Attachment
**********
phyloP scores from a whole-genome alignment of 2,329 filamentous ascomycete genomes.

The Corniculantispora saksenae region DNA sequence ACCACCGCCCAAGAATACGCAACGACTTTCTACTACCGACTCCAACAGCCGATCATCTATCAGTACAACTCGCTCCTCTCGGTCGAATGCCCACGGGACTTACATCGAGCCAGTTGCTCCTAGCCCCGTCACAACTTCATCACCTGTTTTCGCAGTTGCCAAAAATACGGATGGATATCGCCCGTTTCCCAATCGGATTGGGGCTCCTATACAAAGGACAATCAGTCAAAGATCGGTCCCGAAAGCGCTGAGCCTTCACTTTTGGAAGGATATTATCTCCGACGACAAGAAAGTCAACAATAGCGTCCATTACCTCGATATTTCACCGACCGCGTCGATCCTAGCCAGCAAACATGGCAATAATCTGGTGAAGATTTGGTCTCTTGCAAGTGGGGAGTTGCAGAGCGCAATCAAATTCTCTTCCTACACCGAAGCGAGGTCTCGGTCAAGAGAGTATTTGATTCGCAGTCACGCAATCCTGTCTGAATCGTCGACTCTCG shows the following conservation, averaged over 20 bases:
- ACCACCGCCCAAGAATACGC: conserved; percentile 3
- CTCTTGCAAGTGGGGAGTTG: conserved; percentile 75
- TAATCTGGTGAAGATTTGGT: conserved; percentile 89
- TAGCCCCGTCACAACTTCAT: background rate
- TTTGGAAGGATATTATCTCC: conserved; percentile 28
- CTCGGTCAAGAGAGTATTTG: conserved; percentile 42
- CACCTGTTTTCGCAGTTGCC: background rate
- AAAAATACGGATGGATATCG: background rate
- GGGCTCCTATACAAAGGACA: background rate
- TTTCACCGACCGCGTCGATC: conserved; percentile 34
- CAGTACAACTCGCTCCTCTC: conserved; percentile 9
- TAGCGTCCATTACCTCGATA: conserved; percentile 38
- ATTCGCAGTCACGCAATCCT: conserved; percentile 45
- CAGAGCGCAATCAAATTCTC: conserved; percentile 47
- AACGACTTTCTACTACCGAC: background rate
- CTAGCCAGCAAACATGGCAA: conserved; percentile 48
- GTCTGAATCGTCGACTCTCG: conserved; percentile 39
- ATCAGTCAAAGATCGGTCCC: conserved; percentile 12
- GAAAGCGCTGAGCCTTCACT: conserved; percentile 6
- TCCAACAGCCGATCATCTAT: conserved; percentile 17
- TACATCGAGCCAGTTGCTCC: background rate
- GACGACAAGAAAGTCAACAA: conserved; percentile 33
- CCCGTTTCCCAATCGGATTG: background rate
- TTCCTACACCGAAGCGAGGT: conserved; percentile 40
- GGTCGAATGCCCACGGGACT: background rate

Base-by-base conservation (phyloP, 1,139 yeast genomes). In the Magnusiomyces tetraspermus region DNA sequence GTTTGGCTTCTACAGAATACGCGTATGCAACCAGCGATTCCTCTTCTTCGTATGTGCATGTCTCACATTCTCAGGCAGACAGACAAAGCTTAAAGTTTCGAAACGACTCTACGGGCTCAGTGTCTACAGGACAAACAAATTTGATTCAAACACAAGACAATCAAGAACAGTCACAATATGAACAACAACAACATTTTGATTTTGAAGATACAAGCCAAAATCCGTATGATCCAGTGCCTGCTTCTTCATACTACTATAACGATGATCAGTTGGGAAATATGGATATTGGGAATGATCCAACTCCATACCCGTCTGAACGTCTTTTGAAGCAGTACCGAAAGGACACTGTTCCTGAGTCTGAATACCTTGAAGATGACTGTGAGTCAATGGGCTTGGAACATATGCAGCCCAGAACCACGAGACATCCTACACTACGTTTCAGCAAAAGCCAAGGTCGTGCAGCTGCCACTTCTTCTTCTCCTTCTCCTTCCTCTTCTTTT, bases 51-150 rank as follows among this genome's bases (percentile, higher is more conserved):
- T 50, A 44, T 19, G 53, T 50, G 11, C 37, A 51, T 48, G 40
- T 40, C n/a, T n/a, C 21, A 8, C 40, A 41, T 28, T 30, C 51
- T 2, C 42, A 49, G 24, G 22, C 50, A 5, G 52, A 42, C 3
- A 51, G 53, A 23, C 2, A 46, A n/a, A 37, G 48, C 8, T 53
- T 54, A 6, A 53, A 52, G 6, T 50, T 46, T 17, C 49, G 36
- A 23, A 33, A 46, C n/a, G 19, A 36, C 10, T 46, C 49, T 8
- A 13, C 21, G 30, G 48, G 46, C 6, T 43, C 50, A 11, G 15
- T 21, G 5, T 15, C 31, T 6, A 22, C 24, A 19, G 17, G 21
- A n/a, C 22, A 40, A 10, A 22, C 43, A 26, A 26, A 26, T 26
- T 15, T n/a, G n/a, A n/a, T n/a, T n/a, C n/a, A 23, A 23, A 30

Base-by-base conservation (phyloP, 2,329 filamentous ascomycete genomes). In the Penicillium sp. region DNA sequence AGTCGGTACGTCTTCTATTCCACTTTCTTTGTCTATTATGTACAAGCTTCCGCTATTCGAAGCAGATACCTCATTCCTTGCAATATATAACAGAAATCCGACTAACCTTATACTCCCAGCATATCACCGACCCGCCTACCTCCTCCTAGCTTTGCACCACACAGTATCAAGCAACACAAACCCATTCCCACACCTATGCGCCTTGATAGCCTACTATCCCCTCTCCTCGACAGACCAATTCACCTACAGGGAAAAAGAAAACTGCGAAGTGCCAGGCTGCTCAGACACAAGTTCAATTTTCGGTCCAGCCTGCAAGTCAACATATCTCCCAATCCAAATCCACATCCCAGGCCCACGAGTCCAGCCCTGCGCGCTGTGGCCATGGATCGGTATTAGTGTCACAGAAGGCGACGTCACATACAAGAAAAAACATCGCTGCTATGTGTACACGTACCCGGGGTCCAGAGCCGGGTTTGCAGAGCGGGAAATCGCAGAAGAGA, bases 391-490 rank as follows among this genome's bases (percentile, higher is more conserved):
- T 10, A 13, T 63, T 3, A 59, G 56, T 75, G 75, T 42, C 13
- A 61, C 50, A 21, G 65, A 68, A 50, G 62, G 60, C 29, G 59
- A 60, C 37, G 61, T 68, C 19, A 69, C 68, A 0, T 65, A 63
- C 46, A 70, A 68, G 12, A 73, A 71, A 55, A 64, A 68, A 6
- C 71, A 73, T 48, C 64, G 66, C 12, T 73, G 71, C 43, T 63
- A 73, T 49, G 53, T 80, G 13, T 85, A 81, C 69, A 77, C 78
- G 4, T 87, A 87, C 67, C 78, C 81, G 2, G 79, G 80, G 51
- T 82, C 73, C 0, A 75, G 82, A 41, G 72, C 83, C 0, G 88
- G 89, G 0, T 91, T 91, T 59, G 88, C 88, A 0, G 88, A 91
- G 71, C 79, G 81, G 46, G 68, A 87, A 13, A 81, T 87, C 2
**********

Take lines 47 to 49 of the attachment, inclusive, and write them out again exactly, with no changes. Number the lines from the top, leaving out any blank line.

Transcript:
- T 82, C 73, C 0, A 75, G 82, A 41, G 72, C 83, C 0, G 88
- G 89, G 0, T 91, T 91, T 59, G 88, C 88, A 0, G 88, A 91
- G 71, C 79, G 81, G 46, G 68, A 87, A 13, A 81, T 87, C 2